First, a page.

On Wednesday, I buried my closest friend. For five years, for twenty-four hours a day, Pyewacket was my constant companion. He sat with me while I worked, we played when I came home. He rested with Jennie and I at night, and he ate his meals when we ate. When we traveled – be it for an afternoon or a week – he always greeted us at the door.
Pye was loyal to Jennie and I. He was friendly to our visitors, and he helped us through our most difficult days. He was cheerful when weren't. He was kind to Jennie and me, when we were mad at one another. He kept his claws, and he kept our trust that he wouldn't use them. He was fastidiously clean and thrifty with his food and treats, never discourteously demanding more. He obeyed our commands. He bravely cornered unwanted vermin invaders. He sat quietly and contemplated nature as it played outside our windows.
Few cats exhibit the esteemed qualities of a good, ole hunting dog. Pyewacket was always exceptional.
I guess when you grow old with a pet, and you know that its time will come soon, you steel yourself against the inevitable loss. Expecting death makes accepting it easier. But Pye's death came suddenly and despite excellent health; I was unprepared, devastated and questioned the justness, the fairness. So while the wisdom of Nature, of life, and of death itself eludes my capability to comprehend it, I can lift a prayer of gratitude for the time I did have with Pyewacket.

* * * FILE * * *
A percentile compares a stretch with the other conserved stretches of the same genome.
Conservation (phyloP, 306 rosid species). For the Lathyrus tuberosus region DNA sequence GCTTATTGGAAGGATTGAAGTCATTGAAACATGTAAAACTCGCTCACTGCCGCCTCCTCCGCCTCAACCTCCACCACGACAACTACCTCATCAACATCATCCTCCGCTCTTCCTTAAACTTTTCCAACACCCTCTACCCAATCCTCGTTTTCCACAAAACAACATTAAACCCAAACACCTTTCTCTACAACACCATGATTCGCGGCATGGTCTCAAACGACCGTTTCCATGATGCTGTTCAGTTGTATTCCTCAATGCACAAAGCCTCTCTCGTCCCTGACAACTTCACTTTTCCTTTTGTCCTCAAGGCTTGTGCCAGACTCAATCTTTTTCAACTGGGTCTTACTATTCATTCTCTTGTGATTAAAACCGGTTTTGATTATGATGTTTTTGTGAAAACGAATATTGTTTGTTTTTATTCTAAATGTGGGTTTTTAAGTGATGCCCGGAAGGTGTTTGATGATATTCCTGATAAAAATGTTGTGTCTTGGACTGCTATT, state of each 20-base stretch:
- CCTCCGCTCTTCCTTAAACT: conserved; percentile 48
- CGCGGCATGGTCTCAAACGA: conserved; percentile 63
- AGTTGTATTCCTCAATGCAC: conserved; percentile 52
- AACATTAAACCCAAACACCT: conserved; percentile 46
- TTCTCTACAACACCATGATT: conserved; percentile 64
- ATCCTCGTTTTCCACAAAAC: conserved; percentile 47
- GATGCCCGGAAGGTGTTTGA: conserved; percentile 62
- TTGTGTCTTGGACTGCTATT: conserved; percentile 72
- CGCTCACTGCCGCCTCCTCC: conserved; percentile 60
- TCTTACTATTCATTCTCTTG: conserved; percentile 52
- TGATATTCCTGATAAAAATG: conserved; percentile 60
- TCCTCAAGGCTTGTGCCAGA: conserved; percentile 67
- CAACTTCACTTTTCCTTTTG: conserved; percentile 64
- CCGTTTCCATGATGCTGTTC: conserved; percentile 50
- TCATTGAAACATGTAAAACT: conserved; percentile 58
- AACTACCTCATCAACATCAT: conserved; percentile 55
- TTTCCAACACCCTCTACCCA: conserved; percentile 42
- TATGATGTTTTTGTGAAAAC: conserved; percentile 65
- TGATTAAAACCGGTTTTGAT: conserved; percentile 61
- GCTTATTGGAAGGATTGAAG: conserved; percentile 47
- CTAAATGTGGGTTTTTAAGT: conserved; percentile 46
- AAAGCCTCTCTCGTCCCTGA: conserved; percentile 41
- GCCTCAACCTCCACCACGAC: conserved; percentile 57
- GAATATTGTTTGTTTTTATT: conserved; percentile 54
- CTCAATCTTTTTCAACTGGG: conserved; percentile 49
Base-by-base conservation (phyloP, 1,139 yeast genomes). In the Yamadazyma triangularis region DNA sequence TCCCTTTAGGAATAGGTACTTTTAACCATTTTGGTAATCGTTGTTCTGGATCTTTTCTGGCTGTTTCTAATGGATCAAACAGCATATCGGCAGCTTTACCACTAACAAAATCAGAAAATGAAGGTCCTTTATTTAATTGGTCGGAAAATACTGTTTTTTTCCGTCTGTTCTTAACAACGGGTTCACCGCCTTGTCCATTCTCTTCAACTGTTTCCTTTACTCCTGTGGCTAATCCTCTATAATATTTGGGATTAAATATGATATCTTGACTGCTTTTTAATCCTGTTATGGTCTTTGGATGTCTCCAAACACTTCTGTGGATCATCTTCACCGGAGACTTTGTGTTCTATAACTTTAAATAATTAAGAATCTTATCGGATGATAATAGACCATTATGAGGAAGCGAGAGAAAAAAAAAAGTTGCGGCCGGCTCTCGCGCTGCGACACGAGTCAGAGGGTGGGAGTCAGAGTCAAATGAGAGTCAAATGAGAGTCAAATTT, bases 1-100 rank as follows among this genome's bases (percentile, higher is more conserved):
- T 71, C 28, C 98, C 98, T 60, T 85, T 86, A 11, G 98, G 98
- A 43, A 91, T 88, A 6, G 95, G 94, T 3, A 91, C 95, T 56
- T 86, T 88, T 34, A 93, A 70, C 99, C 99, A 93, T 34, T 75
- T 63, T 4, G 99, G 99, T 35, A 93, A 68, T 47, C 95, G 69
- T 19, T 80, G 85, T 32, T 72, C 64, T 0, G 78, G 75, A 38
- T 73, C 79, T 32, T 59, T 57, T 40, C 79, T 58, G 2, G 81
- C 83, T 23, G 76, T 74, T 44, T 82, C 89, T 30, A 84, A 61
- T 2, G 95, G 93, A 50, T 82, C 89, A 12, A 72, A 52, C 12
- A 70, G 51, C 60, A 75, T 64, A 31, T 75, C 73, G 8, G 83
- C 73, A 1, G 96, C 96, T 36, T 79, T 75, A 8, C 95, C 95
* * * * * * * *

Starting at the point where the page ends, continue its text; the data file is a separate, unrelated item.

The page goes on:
And Pye's sudden passing reminds me that our time on this ground is brief, and that the quality of our character and of our relationships is our sole remnant when our life is, alas, snapped away.
In 1993, after capturing this heart-wrenching image, photo-journalist Kevin Carter walked away. He was less than 1 kilometer from the U. N. food camp toward which the Sudanese girl was crawling, yet he offered no assistance. No one knows what happened to the girl. Presumably, the vulture ate her.
She was the first victim of his inaction.In 1994, Kevin Carter won the Pulitzer Prize for his effort. Two months later, he rigged a garden hose from his truck's exhaust pipe to its passenger window, rolled the windows up, turned the engine over, and laid down. He was later found dead.
He was the second victim of his inaction.When we do nothing, the vultures win.
http://www.greensborodailyphoto.com/Because it's nice to get outside...
...[O]ver the last 12 months ... [beer has moved] into the 40+% ABV realm of spirits such as gin, rum, brandy, whiskey and vodka, creating a new category of extreme beer.... New contestants are gathering, and the race is now on to break 50% alcohol by volume. The astonishing aspect to these recent developments is the how quickly a new market can evolve after ten millennia of time-honored tradition...
ACM has named Charles P. Thacker the recipient of the 2009 ACM A.M. Turing Award for his pioneering design and realization of the Alto, the first modern personal computer, and the prototype for networked personal computers.More from Association for Computing Machinery. And thanks to Jimmy Carter for being the first President to have the foresight to use computers in the White House.